Google and Its High School Management: An HR Example

March 22, 2023

I read “Google Won’t Honor Medical Leave During Its Layoffs, Outraging Employees.” Interesting explanation of some of Google’s management methods. These specific actions strike me as similar to those made by my high school science club in 1959. We were struggling with the issue of requiring a specific academic threshold for admission. As I recall, one had to have straight A’s in math and science or no Science Club for that person. (We did admit one student who published an article in the Journal of Astronomy with his brother as co-author. He had an incomplete in calculus because he was in Hawaii fooling around with a telescope and missed the final exam. We decided to let him in. Because, well, we were the Science Club for goodness sakes!)


Scribbled Diffusion’s rendition of a Google manager (looks a bit like a clown, doesn’t it?) telling an employee he is fired and that his medical insurance has been terminated.

The article reports:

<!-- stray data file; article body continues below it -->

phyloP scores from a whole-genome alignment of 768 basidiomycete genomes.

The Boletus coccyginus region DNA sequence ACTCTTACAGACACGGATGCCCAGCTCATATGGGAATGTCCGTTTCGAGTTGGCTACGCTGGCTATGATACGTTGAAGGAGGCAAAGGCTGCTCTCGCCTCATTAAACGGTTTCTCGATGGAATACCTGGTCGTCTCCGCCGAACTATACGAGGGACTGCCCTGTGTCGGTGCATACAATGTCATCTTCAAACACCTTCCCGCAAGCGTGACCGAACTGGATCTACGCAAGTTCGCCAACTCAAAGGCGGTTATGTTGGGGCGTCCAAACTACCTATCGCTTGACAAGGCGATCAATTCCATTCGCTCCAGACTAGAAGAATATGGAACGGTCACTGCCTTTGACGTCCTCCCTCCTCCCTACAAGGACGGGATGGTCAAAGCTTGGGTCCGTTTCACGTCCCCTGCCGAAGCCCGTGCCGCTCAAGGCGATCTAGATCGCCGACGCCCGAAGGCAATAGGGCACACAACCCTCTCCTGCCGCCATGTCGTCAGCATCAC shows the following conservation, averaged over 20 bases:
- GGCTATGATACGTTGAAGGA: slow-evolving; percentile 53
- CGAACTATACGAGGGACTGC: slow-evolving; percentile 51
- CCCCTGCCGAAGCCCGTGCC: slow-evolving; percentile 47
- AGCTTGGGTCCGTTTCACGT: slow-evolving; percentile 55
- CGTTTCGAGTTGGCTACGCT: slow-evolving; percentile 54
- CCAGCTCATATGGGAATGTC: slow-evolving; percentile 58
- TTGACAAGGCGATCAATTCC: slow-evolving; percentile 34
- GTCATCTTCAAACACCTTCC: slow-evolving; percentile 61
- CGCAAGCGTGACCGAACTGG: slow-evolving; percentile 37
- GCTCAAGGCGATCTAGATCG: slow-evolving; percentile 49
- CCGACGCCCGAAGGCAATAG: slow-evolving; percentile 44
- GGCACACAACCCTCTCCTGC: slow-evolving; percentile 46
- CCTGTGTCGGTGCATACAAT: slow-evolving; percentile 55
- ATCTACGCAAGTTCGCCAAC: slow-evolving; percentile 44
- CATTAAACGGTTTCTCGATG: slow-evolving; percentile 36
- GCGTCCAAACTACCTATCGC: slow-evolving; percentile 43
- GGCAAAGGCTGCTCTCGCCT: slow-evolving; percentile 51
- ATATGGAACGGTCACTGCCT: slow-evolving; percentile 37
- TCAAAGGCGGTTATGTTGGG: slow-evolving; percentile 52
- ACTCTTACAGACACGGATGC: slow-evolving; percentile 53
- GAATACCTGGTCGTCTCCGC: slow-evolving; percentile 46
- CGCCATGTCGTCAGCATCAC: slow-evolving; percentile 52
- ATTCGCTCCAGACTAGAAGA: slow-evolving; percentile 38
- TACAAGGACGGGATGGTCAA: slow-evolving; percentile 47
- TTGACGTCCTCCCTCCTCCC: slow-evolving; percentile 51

While employees’ severance packages might come with a few more months of health insurance, being fired means instantly losing access to Google’s facilities. If that’s where a laid-off Googler’s primary care doctor works, that person is out of luck, and some employees told CNBC they lost access to their doctors the second the layoff email arrived. Employees on leave also have a lot to deal with. One former Googler, Kate Howells, said she was let go by Google from her hospital bed shortly after giving birth. She worked at the company for nine years.

The highlight of the write up, however, is the Comment Section. Herewith are several items I found noteworthy:

  • Gsgrego writes, “Employees, aka expendable garbage.”
  • Chanman819 offers, “I’ve mentioned it before in one of the other layoff threads, but companies shouldn’t burn bridges when doing layoffs… departing employees usually end up at competitors, regulators, customers, vendors, or partners in the same industry. Many times, they boomerang back a few years in the future. Making sure they have an axe to grind during negotiations or when on the other side of a working relationship is exceptionally ill-advised.
  • Ajmas says, “Termination by accounting.”
  • Asvarduil offers, “Twitter and Google are companies that I now consider radioactive to work for. Even if they don’t fail soon, they’re very clearly poorly-managed. If I had to work for someone else, they’re both companies I’d avoid.
  • MisterJim adds, “Two thoughts: 1. Stay classy Google! 2. Google has employees? Anyone who’s tried to contact them might assume otherwise.

High school science club lives on in the world of non-founder management.

Stephen E Arnold, March 22, 2023


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